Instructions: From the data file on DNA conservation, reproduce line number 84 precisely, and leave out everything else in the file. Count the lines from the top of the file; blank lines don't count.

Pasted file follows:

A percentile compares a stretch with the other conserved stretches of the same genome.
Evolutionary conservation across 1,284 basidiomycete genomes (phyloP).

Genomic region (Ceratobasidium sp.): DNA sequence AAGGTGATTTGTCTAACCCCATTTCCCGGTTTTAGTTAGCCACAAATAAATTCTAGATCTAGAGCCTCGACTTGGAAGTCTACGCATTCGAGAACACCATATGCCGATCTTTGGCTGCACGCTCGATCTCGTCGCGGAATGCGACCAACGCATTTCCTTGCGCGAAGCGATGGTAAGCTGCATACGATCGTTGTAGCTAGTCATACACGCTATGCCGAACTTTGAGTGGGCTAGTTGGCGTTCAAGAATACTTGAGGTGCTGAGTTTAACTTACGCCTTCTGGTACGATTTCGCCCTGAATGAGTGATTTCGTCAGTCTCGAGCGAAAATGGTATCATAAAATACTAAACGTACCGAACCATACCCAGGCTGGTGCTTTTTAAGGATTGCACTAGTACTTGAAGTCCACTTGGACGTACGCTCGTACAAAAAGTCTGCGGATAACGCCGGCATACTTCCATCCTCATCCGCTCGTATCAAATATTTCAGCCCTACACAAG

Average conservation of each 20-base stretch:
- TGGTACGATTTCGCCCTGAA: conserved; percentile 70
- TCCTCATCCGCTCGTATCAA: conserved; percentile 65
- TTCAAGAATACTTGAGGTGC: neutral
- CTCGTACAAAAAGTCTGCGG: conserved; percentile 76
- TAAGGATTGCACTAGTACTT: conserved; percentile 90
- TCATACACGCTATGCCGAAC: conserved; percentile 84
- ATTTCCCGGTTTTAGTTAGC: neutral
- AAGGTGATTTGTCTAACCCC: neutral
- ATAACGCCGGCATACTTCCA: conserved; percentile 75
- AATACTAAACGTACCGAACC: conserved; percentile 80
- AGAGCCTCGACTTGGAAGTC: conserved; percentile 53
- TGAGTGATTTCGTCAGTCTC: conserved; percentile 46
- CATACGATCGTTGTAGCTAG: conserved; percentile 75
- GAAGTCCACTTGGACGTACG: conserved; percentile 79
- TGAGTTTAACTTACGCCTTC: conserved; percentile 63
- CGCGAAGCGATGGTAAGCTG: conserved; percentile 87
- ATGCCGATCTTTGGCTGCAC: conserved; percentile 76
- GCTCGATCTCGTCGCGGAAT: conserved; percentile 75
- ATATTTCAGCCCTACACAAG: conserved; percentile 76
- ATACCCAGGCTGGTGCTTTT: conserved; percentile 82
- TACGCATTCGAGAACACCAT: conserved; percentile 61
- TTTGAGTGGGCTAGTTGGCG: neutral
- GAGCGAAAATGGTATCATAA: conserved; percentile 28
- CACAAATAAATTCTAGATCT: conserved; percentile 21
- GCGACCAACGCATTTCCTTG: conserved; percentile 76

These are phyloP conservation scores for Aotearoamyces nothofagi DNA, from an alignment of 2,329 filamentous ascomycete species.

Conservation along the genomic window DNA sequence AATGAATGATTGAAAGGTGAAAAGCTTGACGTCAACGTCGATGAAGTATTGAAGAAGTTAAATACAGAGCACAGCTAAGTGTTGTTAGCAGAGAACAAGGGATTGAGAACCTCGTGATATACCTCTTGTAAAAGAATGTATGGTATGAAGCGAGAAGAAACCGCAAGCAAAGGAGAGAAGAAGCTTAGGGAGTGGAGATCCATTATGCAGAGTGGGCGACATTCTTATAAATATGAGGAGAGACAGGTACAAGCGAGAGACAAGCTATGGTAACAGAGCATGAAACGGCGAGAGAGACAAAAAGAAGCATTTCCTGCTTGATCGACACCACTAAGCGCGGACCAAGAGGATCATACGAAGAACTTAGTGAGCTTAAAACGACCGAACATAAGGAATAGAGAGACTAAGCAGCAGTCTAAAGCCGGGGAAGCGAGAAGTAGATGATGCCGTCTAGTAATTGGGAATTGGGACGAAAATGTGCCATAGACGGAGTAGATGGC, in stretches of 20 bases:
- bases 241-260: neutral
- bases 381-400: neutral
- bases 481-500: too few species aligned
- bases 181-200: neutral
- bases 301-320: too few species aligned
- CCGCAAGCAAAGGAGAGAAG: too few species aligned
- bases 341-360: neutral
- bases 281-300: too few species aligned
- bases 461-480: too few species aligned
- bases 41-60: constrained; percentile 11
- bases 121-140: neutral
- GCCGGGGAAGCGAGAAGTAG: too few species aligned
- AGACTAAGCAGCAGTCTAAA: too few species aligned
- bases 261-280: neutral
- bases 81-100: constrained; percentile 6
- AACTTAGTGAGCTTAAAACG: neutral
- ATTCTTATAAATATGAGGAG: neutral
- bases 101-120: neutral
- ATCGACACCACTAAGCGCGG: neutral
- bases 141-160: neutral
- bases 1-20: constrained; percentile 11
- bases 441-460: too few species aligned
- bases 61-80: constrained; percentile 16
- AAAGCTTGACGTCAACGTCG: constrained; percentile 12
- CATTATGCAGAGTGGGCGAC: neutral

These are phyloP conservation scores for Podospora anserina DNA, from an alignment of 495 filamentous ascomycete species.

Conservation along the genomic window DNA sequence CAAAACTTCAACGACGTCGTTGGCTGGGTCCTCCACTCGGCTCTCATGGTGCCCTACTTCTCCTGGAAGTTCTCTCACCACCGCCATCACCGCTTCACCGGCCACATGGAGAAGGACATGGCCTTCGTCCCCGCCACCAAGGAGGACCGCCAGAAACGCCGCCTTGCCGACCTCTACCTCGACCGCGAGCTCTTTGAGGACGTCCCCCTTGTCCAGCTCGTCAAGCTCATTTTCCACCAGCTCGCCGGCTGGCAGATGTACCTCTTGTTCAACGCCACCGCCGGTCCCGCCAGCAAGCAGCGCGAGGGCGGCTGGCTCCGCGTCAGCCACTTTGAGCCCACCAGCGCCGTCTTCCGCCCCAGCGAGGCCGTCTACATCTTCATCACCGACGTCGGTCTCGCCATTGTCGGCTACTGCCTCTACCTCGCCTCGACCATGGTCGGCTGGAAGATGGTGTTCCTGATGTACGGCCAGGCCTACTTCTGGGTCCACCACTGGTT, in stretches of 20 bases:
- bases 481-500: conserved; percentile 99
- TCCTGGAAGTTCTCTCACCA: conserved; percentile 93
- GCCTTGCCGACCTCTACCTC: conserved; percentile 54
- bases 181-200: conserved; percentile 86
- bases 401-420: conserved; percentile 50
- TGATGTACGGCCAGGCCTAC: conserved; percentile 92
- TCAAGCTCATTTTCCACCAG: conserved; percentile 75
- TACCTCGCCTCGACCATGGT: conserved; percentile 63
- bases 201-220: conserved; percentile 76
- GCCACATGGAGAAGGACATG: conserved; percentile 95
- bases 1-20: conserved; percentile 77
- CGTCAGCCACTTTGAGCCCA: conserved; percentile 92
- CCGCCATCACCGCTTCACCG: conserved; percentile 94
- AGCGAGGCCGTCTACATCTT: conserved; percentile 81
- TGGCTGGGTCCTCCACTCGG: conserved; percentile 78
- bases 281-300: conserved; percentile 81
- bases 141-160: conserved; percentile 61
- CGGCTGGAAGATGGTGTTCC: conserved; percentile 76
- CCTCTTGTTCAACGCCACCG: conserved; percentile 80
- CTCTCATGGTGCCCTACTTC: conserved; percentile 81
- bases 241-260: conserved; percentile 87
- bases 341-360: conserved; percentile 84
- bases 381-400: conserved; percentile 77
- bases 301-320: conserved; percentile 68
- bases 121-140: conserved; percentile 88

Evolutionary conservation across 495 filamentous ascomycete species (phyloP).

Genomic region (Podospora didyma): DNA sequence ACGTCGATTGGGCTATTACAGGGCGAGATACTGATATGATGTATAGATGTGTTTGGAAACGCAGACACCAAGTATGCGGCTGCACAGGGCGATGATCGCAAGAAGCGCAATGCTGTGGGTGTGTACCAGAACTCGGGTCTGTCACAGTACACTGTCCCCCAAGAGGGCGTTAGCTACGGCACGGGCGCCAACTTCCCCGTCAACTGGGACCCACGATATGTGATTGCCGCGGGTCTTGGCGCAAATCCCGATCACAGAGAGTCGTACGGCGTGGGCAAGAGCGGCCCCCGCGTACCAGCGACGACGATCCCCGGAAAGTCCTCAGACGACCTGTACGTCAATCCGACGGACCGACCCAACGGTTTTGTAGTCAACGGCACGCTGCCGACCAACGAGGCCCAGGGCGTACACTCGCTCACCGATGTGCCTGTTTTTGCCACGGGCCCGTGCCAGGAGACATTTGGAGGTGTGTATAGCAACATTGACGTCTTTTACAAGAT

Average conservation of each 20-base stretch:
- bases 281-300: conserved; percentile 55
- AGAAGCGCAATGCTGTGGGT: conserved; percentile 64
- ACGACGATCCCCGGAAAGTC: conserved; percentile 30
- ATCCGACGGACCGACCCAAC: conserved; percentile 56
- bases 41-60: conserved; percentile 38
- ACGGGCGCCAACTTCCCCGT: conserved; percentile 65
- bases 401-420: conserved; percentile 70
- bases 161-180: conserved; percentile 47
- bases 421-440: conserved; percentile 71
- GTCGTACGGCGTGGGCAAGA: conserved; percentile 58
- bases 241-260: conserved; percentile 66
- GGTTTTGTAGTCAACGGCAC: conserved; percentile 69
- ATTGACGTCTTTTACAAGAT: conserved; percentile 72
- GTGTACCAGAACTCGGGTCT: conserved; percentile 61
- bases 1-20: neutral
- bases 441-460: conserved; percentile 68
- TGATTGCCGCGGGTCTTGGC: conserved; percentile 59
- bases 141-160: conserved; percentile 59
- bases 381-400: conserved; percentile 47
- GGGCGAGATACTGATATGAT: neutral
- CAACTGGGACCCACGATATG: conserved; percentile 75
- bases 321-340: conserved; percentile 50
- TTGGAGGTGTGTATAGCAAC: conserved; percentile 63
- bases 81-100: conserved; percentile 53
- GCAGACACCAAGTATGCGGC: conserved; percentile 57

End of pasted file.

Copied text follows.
Evolutionary conservation across 495 filamentous ascomycete species (phyloP).